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The rhododendron is a popular plant not only in the local, mostly front gardens. The beautiful azalea species is also popular in public parks and cemeteries. Unfortunately, all parts of the graceful evergreen plant with the colorful flowers contain toxins that can be dangerous, especially for animals and small children, but also for adults. The following article shows which poison the rhododendron contains and which symptoms of poisoning can be developed by the plant.

Toxic substances

Unfortunately, the graceful rhododendron, which is cultivated publicly or privately in many areas of a community, is poisonous to humans and animals in all parts of the plant. The poison is mainly found in the flowers, nectar, fruits and also in the leaves. Even eating a leaf or flower can cause symptoms. Even simply touching the flowers and later putting your finger in your mouth in children can cause symptoms. Unfortunately, the critical absorbed dose of the poison is not known and can therefore vary quite a bit. Cases have already been documented in which people complained of feeling unwell after consuming honey from rhododendron flowers.

The plant contains the following toxins:

  • diterpenes
  • Grayanotoxins
  • acetylandromedol

Small children and curious pets in particular are at risk of coming into contact with the poison and possibly allowing it to enter the systemic circulation. The little ones like to play with flowers and leaves, which they like to serve to their parents or friends in the sandpit as "cooked food". Pets, on the other hand, like to nibble on the leaves and should therefore be kept away from the plant. For example, Greek tortoises can die from the poison contained within 24 hours after eating a flower or a leaf.

symptoms human

symptoms in humans

The symptoms of rhododendron poisoning are particularly severe in children who have put flowers or leaves in their mouths and perhaps even swallowed them, due to their lower body weight. Because the smaller the children are, the less the body can counteract the poisoning. If they have swallowed a dose that would hardly cause any symptoms in adults, this can have fatal consequences in children. This can also happen by simply touching a flower with your fingers, which then ends up unwashed in the child's face and mouth. These are the symptoms of rhododendron poisoning.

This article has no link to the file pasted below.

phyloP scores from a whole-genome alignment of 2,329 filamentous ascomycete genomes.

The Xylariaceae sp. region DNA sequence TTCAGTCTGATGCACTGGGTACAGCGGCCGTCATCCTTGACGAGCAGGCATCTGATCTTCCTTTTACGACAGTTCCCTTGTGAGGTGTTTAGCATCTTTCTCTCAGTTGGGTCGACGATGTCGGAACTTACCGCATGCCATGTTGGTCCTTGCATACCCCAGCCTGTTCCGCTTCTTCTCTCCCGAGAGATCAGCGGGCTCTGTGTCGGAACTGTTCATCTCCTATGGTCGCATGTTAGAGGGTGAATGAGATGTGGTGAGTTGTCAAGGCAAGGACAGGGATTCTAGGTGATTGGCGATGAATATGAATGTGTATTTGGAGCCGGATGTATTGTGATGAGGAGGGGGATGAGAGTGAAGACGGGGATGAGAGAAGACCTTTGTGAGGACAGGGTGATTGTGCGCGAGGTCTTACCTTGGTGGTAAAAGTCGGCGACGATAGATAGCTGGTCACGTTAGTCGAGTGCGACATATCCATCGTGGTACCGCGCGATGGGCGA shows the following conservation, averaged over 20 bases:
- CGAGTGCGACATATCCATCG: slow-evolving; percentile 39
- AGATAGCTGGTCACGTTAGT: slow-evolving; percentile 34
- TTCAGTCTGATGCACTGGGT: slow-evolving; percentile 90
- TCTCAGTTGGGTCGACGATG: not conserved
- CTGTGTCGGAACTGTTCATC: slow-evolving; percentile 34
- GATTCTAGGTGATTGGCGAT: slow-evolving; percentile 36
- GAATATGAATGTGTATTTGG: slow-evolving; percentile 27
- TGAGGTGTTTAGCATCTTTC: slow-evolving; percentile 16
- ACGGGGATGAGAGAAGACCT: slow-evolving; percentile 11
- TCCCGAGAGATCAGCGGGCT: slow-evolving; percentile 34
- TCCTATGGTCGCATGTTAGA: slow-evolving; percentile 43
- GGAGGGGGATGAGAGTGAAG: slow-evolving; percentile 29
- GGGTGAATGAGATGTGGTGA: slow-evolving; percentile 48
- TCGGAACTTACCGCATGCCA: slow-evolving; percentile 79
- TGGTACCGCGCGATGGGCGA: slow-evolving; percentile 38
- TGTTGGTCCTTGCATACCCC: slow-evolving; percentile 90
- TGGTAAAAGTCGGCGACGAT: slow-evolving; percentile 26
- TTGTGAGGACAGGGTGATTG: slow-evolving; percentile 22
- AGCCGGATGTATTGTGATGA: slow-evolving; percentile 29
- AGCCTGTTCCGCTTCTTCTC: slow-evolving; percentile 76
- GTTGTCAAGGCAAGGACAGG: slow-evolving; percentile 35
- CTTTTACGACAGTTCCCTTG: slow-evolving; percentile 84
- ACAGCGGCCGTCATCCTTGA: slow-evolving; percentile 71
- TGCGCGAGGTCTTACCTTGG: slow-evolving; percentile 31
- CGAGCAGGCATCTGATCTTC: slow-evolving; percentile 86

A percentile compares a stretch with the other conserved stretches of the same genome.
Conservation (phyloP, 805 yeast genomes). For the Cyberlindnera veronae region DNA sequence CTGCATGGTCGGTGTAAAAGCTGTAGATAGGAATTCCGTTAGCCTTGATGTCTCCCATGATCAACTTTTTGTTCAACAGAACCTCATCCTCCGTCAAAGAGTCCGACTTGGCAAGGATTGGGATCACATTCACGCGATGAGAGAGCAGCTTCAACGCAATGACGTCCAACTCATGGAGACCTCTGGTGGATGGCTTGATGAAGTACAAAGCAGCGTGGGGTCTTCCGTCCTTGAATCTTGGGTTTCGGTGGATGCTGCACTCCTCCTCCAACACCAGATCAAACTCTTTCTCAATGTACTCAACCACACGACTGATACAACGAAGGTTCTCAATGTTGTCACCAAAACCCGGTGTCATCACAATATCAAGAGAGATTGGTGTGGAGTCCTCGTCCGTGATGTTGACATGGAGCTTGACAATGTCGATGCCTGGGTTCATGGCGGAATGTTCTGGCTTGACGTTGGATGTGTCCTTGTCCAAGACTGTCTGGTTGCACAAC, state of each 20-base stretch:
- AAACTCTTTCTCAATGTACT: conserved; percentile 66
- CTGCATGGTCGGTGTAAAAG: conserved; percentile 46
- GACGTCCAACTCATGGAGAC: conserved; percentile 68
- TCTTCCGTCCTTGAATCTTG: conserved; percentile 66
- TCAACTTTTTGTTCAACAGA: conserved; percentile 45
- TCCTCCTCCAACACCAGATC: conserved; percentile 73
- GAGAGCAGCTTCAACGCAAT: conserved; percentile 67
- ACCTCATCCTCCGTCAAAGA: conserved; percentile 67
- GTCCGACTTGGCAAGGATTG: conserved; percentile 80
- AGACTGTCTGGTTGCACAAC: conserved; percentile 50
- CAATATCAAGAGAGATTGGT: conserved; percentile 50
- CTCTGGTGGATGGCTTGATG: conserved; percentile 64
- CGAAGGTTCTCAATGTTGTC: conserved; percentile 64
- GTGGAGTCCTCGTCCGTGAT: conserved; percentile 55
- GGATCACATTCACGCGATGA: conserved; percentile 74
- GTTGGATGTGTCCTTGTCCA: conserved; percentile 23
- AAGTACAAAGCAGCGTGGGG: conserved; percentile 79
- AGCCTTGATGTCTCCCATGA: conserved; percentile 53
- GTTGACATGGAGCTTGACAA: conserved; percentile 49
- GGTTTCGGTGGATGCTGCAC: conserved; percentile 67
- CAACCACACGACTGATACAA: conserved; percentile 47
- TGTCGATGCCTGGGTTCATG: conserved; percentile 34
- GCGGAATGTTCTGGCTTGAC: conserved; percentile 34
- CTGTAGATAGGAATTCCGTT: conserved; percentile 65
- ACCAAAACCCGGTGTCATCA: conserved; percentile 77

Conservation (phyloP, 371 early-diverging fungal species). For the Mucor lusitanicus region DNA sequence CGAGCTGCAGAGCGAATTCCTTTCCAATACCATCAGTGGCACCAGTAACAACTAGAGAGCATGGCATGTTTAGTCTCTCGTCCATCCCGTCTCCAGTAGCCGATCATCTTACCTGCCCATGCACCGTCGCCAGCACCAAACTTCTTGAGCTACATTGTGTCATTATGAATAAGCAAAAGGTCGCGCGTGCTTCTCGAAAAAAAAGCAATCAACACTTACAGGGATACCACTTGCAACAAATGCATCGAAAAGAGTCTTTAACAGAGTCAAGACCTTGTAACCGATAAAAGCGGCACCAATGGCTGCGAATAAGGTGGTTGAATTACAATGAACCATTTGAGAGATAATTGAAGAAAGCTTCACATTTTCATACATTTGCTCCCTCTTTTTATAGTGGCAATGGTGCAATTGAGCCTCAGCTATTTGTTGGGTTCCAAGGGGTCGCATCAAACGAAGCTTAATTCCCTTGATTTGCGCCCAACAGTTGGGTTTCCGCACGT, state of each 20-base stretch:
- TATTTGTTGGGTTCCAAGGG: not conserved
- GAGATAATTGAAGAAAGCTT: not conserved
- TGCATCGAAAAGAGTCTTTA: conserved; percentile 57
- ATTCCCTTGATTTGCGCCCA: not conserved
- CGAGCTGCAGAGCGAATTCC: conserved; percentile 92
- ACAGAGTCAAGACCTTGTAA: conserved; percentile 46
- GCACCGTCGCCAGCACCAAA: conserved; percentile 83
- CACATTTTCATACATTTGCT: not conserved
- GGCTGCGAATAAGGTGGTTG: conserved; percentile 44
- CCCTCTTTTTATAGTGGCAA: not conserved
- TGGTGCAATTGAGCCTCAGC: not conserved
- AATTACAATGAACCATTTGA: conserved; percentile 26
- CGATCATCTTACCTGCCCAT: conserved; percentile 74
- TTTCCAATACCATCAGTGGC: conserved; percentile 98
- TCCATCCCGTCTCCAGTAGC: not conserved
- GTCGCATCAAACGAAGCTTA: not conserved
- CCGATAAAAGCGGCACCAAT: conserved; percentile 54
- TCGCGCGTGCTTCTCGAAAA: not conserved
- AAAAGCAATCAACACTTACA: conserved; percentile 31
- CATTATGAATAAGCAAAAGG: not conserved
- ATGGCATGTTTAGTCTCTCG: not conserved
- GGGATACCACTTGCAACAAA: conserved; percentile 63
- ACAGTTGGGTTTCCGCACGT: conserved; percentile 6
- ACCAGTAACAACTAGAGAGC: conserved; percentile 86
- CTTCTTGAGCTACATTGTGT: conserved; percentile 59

• increased salivation
  • nausea to the point of vomiting
  • abdominal pain and diarrhea
  • Sensory disturbances such as skin tingling
  • mucosal irritations
  • dizziness

In the worst cases, it can even lead to seizures, shortness of breath and suffocation, all the way to life-threatening cardiac arrhythmias. It is therefore advisable to consult a doctor quickly if only one symptom occurs, especially in children, since it is still not known at what dose of the ingested poison this could become life-threatening.

symptoms animals

Rhododendron poison can be far more dangerous to animals than it is to humans. And it's not just small pets like cats, dogs or rodents that are affected. Horses in particular cannot tolerate the poison from the shrub at all. If they only nibble on the leaves for a short time, they can die within a few hours. Greek tortoises are also extremely endangered here, because they see the lush, green leaves as food and usually do not survive the enjoyment.

Other endangered animals are the following:

  • goats and sheep
  • cows and pigs
  • birds
  • Pets of all kinds

As a rule, the symptoms of poisoning are more pronounced in animals than in humans, where paralysis and cramps as well as inflammation in the gastrointestinal tract often occur. Ultimately, without first aid, death from respiratory paralysis will inevitably occur in most cases. If you have a rhododendron in close proximity to your own pets or next to a paddock or stable, you should visit or summon a veterinarian at the first sign of the symptoms mentioned. The quicker action is taken, the sooner an animal can survive, which unfortunately is not the case in every case.


Procedure after poisoning

As soon as one or more symptoms appear in a child or adult, immediate action should be taken. Because depending on the amount and, above all, who is affected, the poisoning can also lead to death. Small children and small pets are particularly at risk. Therefore, action should be taken as soon as it is first detected.

  • depending on the severity of the symptoms
  • Call an ambulance or see your family doctor
  • give plenty of fluids as first aid
  • alternatively give activated charcoal
  • this binds the toxins in the stomach
  • call the poison control center if necessary

If it is known that the symptoms were caused by poisoning of rhododendron plant parts, the poison control center can immediately provide information about antidotes or the right behavior. This initial information on the spot is also important for the family doctor or the emergency doctor who arrives, so that they can act correctly. Above all, you should never be afraid to call the emergency doctor if you have concerns, because calling too many times is always better than calling too late.

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